The news that a senior member of the British Labour Party has dismissed the likelihood of a return to open conflict in the north-east of Ireland if a “hard border” is imposed around the United Kingdom’s anomalous territory on the island is no surprise to anyone with a knowledge of modern Irish history. Many of the most draconian counterinsurgency policies implemented by the UK during the first decade of the so-called Troubles were ordered by Labour governments in London. More contemporaneously, some in the political grouping make no secret about placing a greater value on electoral success at home than they do about maintaining peace in the country’s last bit of overseas’ empire. That includes taking a softly softly approach to Brexit, voicing no more than rhetorical concerns about the chaotic nature of Britain’s withdrawal from the European Union and its future relations with the continental bloc.
According to the Red Roar, a left-leaning website in Britain, the Labour Party’s shadow secretary for international trade, Barry Gardiner, has described the Good Friday Agreement of 1998 as a “shibboleth” during a recent private meeting with members of the European Parliament in Brussels.
Dismissing the significance of the historic Northern Ireland peace pact ahead of its 20th anniversary on Tuesday, Gardiner said it should be ignored during the Brexit negotiations.
He went on to rubbish the six tests set by shadow Brexit Secretary Keir Starmer as “meaningless” and unsuitable as a measure of whether Labour should vote for or against the Tory Brexit deal. He then told MEPs that if they voted against any Brexit deal Theresa May negotiated with the EU27 they would be voting to make Jacob Rees Mogg Prime Minister.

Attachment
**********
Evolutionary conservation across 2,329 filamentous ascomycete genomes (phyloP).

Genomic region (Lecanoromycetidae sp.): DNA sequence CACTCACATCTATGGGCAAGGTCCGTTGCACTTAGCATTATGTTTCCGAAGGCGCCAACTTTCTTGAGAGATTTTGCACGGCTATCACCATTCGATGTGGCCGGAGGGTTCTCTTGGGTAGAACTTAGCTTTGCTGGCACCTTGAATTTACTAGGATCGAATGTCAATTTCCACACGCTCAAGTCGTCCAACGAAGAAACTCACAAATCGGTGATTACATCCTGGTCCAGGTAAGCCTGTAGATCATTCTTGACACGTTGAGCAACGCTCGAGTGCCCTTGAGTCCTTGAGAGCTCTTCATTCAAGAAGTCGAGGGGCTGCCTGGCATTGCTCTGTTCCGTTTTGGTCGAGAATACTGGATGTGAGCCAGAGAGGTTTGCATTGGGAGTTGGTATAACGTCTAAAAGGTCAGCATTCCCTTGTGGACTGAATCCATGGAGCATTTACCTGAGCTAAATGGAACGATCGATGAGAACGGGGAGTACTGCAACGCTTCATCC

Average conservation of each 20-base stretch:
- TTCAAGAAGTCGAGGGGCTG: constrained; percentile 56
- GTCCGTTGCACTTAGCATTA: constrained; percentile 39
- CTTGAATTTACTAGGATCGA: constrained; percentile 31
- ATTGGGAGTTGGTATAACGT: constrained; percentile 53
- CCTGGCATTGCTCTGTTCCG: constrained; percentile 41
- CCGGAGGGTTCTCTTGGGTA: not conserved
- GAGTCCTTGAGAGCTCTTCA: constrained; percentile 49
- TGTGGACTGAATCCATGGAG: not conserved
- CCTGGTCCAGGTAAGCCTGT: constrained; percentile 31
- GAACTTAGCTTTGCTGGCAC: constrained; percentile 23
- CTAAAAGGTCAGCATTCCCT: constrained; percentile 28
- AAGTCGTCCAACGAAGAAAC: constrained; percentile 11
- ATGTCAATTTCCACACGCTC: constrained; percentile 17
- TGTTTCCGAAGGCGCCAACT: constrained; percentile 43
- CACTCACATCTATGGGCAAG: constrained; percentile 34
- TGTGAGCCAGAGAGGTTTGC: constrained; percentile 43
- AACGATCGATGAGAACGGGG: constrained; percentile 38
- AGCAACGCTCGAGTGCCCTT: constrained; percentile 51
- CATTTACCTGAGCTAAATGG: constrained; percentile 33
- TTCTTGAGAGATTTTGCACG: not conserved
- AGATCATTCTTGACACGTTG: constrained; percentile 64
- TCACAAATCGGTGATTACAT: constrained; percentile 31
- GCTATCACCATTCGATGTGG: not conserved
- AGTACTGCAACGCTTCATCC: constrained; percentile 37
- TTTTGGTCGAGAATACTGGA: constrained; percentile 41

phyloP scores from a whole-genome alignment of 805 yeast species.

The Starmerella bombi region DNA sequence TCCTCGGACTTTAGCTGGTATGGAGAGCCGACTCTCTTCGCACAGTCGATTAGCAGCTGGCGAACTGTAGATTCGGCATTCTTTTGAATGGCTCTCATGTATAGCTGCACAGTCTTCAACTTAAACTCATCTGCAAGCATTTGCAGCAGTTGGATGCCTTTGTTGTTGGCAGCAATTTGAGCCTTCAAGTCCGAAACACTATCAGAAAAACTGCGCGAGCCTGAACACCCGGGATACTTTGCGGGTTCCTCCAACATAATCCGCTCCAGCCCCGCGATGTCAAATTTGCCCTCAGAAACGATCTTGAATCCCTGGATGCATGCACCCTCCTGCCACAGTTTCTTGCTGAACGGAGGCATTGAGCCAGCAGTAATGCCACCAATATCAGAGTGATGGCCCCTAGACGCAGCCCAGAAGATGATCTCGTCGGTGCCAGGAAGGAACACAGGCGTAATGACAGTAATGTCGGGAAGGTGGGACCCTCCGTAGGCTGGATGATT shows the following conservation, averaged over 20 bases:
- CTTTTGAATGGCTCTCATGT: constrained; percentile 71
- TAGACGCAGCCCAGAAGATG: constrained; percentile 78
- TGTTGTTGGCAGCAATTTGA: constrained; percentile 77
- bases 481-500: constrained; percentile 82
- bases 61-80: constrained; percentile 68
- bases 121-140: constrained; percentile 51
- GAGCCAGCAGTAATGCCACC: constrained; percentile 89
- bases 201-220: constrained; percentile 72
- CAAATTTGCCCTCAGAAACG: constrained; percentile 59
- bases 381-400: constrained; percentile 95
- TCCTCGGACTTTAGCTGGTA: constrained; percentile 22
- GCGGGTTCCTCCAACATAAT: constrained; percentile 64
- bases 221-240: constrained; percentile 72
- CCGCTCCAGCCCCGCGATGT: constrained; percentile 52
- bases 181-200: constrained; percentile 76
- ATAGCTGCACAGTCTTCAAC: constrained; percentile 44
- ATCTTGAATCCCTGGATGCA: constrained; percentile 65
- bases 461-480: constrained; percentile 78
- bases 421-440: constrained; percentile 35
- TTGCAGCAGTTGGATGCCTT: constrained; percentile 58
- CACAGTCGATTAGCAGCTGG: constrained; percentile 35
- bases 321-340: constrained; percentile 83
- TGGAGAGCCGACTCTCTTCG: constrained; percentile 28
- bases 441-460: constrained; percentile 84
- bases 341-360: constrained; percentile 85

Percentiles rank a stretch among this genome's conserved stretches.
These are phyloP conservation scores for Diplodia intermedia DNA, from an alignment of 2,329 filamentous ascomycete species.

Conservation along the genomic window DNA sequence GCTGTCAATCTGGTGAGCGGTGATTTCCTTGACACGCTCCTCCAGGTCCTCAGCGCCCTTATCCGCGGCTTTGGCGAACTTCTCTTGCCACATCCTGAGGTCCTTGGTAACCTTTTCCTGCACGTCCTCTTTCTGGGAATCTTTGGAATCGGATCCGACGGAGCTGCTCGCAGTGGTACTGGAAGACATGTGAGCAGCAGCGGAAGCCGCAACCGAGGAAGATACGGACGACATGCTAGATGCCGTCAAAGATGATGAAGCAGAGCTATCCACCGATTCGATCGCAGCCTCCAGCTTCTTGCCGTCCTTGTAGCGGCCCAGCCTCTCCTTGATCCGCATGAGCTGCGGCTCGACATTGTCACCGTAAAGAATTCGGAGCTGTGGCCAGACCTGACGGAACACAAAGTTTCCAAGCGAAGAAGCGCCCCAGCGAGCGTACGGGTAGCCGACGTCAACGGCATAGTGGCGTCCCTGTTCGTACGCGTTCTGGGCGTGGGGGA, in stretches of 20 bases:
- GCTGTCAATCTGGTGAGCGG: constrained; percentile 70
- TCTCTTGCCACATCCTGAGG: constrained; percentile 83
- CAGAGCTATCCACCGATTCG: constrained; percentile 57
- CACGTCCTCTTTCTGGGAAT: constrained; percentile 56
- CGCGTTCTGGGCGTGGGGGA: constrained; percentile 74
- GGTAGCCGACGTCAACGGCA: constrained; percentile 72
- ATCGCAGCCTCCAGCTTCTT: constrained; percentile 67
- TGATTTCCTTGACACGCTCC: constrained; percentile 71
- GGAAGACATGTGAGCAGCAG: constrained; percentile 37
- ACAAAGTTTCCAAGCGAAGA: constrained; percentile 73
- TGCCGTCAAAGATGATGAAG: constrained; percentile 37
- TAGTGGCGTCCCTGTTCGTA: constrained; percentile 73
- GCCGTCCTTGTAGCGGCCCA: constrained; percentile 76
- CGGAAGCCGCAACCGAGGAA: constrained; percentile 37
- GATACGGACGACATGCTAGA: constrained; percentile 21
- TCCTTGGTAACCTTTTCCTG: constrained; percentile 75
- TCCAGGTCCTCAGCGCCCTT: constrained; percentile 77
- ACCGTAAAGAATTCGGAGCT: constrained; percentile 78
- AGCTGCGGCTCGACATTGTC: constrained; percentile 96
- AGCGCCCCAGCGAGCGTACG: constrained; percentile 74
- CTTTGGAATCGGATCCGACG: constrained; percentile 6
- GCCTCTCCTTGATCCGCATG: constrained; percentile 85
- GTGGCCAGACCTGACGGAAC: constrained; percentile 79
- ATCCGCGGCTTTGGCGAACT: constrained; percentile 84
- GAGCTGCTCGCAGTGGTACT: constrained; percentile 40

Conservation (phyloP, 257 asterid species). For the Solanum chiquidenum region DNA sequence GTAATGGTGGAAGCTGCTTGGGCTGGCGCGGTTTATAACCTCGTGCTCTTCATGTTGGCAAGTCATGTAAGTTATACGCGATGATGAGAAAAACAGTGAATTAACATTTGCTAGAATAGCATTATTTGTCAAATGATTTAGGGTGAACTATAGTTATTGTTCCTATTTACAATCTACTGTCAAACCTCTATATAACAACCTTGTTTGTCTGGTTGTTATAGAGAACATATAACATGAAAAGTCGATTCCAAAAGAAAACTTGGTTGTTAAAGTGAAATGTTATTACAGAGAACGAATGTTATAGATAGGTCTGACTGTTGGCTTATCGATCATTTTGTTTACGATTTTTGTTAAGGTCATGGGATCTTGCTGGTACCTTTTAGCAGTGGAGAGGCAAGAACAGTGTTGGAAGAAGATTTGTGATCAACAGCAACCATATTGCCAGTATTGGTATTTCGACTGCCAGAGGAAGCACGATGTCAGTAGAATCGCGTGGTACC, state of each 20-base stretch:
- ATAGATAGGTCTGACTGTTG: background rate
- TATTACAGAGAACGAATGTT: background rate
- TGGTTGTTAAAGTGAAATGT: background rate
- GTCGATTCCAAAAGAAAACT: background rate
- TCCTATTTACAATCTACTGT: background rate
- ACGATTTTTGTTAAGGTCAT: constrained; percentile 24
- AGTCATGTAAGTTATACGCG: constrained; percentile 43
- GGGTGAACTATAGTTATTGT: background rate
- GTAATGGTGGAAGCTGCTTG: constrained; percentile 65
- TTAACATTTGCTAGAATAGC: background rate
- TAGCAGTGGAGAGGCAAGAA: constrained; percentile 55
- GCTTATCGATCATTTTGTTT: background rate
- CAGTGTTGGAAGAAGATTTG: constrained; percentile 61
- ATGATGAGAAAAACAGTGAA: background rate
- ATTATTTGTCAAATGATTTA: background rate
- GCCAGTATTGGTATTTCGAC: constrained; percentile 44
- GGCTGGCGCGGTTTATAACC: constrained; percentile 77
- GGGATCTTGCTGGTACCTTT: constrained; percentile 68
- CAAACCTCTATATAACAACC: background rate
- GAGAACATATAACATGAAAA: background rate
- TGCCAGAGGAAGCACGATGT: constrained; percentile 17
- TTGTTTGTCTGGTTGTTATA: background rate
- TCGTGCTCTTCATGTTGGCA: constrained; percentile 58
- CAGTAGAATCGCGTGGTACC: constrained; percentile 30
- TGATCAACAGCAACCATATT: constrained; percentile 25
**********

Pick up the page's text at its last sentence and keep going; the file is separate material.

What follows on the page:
Gardiner was speaking at a seminar organised by the Rosa Luxemburg Stifung – the thinktank of Die Linke, the party that grew out of the remnants of East Germany’s former ruling Communists. The audience – visibly shocked – included Brian Carty, a senior adviser to Sinn Féin (whose MEPs sit with Die Linke in the European Parliament) as well as senior figures in Momentum.
This revelation comes after Labour’s embattled pro-Europeans were left horrified when Emily Thornberry told the Chatham House think-tank that Labour would vote for what she called a “blah, blah, blah” Brexit…
Many in the PLP thought this amounted to little more than letting the Tory hard core Brexiters, who want to fudge all the hard issues, especially Northern Ireland, get away with it.
Despite half-hearted denials and dissembling by Gardnier and his associates, the Guardian newspaper has backed up the Red Roar story, which has now published a transcript and audio of the speech:
…forgive me because this is not a popular thing to say, but actually, common sense tells you that, here, people have confused cause and effect, and the importance of the Good Friday Agreement in getting rid of the infrastructure on the Irish border was precisely because the watchtowers and the security paraphernalia and the soldiers standing there with guns were a target for paramilitary activity. And it was important to remove that, to take away that target for paramilitary activity, and to go back to what was a normal border relationship. Now, we went back to that normal border relationship at a time when we were both – the UK and the Republic of Ireland – were in the EU, and so a normal border relationship was a completely friction-free border. But that doesn’t mean that putting in a normal border relationship when one party is no longer in the EU will bring back paramilitary activity – that is to confuse cause and effect.
And I think we must also recognise that there are real economic reasons why people have played up the issue of the Irish border and the need to have the shibboleth of the Good Friday agreement. And that is because it is hugely in the Republic of Ireland’s economic interest to make sure that there is no tariff and no external border there.